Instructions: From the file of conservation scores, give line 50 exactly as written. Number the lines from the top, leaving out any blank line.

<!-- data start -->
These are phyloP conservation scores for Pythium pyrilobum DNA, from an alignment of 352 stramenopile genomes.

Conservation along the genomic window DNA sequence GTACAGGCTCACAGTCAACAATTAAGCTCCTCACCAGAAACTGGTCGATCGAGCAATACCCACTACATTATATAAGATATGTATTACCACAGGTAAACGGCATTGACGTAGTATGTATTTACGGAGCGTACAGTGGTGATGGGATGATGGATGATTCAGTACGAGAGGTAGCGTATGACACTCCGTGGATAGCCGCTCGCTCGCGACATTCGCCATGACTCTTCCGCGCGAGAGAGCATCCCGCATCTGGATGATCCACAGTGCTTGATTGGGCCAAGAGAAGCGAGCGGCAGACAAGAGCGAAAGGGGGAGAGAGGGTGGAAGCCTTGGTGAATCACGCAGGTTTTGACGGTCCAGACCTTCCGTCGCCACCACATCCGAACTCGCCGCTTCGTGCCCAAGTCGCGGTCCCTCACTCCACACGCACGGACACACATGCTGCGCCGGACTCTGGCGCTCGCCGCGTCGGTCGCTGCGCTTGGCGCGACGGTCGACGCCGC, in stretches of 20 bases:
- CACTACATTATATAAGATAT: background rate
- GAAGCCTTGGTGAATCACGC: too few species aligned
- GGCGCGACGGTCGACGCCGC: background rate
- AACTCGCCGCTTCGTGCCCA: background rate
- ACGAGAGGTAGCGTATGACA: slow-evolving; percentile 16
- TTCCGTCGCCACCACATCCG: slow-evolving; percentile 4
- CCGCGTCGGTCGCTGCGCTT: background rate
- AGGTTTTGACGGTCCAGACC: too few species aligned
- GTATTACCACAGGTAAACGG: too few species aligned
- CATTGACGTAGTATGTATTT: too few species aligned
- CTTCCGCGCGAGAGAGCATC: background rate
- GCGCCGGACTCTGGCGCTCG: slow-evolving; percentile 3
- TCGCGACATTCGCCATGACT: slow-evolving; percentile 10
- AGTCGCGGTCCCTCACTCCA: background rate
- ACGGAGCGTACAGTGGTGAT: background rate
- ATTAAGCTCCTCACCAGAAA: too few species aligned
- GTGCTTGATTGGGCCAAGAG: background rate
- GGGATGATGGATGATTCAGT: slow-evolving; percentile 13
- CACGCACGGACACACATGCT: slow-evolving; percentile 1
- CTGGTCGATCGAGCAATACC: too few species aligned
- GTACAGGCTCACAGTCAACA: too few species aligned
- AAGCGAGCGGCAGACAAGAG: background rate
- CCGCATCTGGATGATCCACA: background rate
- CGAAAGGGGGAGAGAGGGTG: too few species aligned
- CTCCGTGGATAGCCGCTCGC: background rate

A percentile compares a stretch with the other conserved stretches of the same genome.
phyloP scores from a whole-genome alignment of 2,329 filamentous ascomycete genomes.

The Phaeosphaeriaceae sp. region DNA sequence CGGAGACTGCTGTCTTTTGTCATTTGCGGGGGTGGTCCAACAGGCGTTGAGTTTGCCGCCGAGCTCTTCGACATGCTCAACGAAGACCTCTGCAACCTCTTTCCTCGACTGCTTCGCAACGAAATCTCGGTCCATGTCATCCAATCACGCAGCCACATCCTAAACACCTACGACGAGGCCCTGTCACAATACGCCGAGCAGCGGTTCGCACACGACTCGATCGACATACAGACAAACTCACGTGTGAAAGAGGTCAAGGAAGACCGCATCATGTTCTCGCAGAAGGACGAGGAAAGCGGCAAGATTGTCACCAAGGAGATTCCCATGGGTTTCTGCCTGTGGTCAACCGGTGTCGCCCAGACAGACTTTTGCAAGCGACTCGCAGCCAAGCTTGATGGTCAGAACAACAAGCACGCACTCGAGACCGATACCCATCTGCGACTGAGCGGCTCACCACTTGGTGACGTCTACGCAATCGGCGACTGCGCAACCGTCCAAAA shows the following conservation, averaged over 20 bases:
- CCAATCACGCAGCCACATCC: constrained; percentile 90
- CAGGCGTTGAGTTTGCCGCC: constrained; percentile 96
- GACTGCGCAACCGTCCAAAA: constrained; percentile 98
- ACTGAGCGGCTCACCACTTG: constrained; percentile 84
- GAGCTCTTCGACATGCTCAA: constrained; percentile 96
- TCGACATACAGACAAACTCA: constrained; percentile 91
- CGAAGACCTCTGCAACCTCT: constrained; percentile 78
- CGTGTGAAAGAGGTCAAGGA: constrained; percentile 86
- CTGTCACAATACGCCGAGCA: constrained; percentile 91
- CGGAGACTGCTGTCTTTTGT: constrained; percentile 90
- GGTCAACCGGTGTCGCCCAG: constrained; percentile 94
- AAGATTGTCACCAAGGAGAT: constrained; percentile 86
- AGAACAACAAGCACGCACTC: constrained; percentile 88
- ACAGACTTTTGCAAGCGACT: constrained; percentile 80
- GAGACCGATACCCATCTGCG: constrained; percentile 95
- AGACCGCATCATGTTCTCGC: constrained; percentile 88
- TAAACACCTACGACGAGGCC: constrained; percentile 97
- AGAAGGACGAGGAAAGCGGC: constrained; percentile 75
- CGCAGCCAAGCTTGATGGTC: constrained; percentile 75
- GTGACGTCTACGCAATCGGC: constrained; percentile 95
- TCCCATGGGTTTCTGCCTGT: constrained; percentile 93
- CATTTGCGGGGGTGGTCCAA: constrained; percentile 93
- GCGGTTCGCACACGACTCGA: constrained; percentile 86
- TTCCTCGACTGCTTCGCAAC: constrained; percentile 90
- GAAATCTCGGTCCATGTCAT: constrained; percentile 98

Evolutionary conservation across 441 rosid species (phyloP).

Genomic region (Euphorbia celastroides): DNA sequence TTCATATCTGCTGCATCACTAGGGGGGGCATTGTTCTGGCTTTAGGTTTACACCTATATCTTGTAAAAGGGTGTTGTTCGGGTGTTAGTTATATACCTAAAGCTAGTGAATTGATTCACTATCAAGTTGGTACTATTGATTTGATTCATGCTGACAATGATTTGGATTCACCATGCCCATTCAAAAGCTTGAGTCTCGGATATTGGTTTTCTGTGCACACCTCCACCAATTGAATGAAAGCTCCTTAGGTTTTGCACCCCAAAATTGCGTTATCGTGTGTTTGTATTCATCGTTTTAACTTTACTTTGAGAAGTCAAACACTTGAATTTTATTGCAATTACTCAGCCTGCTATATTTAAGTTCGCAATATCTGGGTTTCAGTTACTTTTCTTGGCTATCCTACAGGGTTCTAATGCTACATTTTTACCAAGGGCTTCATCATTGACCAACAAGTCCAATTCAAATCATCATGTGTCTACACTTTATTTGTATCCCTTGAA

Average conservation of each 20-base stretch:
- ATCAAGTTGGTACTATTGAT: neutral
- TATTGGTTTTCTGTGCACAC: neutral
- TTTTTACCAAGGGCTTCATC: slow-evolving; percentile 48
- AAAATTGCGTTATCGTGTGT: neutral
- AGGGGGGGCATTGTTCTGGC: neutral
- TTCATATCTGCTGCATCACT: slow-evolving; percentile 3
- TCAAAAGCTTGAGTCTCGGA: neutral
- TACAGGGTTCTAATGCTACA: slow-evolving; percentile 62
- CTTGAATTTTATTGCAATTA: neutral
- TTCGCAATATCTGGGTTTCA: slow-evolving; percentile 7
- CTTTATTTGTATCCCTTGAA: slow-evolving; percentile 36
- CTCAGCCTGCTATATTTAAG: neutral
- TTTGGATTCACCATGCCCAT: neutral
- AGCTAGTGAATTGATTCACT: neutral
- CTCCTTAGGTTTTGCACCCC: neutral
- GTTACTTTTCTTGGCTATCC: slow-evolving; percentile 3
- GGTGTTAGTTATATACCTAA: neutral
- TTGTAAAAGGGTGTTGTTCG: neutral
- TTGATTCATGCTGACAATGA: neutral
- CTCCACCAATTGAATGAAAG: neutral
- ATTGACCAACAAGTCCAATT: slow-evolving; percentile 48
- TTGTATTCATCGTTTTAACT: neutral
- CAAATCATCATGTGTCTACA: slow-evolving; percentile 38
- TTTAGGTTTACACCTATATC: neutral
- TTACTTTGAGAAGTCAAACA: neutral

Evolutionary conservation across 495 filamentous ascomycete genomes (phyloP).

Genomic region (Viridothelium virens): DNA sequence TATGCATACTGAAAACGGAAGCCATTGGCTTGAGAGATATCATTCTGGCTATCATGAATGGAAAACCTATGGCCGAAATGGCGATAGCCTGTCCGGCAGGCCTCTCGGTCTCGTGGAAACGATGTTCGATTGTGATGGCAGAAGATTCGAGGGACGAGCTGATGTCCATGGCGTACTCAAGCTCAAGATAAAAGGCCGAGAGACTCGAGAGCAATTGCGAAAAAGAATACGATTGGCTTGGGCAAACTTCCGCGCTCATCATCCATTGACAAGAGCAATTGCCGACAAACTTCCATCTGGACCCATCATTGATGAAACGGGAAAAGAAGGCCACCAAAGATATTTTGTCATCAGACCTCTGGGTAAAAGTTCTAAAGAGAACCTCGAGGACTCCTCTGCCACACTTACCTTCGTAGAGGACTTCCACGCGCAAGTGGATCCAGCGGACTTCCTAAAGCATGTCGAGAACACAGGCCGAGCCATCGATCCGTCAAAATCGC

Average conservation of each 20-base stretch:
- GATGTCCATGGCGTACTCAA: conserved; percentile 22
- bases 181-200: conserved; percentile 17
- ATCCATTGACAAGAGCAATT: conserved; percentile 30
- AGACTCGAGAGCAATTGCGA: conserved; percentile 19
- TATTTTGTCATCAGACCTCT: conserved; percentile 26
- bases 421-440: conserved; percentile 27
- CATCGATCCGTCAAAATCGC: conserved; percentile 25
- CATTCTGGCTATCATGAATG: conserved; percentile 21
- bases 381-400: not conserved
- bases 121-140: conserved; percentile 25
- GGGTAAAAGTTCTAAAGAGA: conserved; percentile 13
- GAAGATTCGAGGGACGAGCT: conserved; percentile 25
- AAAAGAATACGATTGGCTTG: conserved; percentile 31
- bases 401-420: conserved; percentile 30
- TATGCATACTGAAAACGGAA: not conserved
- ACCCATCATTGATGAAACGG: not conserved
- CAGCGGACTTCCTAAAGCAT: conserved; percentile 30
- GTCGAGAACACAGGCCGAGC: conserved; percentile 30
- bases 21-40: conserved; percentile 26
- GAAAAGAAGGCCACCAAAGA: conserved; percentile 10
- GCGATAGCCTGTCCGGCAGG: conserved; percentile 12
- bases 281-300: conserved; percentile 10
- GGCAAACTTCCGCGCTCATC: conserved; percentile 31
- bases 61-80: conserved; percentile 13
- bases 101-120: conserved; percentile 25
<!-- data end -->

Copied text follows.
- GTGACGTCTACGCAATCGGC: constrained; percentile 95